Campus & Community

Harvard Kennedy School dean awarded Moynihan Prize

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David T. Ellwood, dean of the John F. Kennedy School of Government, has been selected by the American Academy of Political and Social Science as winner of the 2009 Daniel Moynihan Prize. The prize will be awarded at a ceremony in Washington, D.C., on May 7.

The $20,000 prize was created by the academy to honor public officials and social scientists who have consistently used the findings of social science research to improve public policy for the betterment of the human condition. It is intended to honor the legacy of Moynihan by recognizing those who champion the use of sound analysis to serve the public good. Daniel Patrick Moynihan served as a senator for the state of New York from 1977 to 2001. He died in 2003.

Academy President Douglas S. Massey cited Ellwood, saying that he “embodies the spirit of the Moynihan Prize by combining first-rate social science and direct engagement in public policy with a firm moral sensibility and a deep concern for the public good.”

“I am deeply honored to have been selected to receive the Moynihan Prize,” said Ellwood. “Sen. Moynihan was a dedicated public servant who helped lead the war on poverty in America. His tireless efforts laid the groundwork for the important issues that many of us continue to grapple with today.”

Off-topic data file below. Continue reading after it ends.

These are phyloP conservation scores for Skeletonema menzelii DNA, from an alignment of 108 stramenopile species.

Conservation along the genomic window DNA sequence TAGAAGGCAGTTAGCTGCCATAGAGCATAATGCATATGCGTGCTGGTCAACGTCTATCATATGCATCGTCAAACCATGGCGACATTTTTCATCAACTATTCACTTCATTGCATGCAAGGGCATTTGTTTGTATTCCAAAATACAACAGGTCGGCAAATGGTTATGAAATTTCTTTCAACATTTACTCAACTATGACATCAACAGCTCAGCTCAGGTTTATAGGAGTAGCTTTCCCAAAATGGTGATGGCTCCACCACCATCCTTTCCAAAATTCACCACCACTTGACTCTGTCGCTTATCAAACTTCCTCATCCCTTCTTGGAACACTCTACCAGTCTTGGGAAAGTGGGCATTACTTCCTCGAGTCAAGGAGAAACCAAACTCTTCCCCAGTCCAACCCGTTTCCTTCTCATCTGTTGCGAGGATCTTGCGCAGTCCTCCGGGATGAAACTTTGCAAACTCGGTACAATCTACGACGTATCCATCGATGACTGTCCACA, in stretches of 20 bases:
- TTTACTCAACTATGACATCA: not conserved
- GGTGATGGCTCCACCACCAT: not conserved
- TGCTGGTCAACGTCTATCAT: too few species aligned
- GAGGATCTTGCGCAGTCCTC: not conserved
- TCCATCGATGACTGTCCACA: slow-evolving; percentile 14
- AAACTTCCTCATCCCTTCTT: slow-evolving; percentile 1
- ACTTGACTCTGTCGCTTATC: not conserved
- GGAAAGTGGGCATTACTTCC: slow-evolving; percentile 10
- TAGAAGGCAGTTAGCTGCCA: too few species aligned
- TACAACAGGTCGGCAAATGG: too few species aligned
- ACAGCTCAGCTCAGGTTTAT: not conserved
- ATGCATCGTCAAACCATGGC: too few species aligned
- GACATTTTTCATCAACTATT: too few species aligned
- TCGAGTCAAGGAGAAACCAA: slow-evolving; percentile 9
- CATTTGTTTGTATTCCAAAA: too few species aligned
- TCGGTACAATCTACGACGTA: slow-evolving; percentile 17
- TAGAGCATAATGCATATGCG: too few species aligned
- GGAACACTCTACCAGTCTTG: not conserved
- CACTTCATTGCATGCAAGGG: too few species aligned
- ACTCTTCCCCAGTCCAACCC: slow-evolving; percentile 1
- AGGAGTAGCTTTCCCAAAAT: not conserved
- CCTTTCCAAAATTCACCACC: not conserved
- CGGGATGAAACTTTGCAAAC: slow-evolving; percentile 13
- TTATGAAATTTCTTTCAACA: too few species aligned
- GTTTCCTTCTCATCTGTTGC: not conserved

Ellwood has served as dean of Harvard Kennedy School since 2004, and has been a member of the faculty since 1980. He served as assistant secretary for planning and evaluation at the U.S. Department of Health and Human Services from 1993 to 1995. He is recognized as one of the nation’s leading scholars on poverty and welfare, and his work has been credited with significantly influencing public policy in the United States and abroad.

A native of Minnesota who earned both his bachelor’s degree and Ph.D. from Harvard, Ellwood was recipient of the David N. Kershaw Award, given by the Association of Public Policy Analysis and Management to outstanding individuals under the age of 40 who have made a distinguished contribution to the field of public policy. He also received the Morris and Edna Zale Award for Outstanding Distinction in Scholarship and Public Service from Stanford University.

Ellwood is the second recipient of the Moynihan Prize. Alice M. Rivlin, founding director of the Congressional Budget Office and former director of the White House Office of Management and Budget, was winner of the inaugural prize last year.

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